Paradise on the Delaware Bay
One of the wonders of
the world happens each spring on our beaches. With an act of timing that
only Nature can provide, horseshoe crabs climb up the beach to spawn and
shorebirds pause in their migration to feast on the horseshoe crab eggs.
A good place to start in your search for more information about this phenomenon
Here is a simplified explanation
of the event. At high tide, especially at the spring tides following the
full and new moons, male and female horseshoe crabs form "trains" with
a female in the lead and one or more smaller males attached behind. These
crab groups then come up onto the beach, the female lays and buries the
eggs and the male(s) fertilizes them. Gulls and the higher waves uncover
many of the eggs which get into the water and are deposited on the wrack
line on the beach (see the report of May 9, 1999
for a picture). Birds of many varieties, including millions of migrant
shorebirds, spend their spring days feasting on the eggs.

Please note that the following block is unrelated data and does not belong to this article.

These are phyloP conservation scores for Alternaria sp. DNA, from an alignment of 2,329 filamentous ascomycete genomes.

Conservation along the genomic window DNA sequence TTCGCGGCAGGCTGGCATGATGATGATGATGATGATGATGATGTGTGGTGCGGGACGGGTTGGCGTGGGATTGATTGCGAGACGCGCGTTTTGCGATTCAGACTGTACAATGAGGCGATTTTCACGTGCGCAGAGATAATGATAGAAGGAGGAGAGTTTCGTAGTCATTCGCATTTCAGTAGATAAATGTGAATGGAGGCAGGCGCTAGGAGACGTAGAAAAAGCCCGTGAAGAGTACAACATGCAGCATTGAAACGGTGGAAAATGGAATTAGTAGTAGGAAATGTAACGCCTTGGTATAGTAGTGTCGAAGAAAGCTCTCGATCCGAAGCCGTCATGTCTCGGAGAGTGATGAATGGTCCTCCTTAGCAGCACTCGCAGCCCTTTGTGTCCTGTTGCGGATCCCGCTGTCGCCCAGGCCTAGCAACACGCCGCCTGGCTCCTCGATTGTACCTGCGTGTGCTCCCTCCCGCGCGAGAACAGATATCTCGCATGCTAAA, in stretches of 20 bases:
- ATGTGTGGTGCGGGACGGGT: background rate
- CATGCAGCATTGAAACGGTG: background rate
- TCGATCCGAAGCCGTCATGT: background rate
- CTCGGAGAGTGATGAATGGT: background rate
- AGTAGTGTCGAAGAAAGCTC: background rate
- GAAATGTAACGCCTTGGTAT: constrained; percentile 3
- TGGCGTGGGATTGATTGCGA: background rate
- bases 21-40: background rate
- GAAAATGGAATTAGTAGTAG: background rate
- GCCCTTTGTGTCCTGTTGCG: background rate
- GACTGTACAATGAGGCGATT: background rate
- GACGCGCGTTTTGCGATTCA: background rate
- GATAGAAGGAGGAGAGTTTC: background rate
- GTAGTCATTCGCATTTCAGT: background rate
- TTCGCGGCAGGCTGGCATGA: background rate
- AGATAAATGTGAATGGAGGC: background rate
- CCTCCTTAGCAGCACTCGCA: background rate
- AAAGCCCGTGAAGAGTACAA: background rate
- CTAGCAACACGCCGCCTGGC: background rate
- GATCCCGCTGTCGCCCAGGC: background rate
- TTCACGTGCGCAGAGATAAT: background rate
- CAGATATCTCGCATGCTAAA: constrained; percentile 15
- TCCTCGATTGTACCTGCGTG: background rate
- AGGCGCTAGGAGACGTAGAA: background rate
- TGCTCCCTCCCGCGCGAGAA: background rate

Lower Township has placed signs
along the beach to explain the phenomenon. Our top left and middle pictures
show those signs in Town Bank. The top right picture shows an undulating
group of sanderlings feasting on horseshoe crab eggs on a May morning.
At the lower left we see a female horseshoe crab helpless on her back.
Females are larger and their front legs terminate in a "scissors" type
of claw. In the lower middle picture we see a smaller male. The males have
a "grabber" type of claw at the end of their front pair of legs. At bottom
right is an upended couple. The male is tenaciously hanging onto the "pegs"
at the back of the female's shell. Males also have the "pegs" which allows
for longer "trains" of crabs.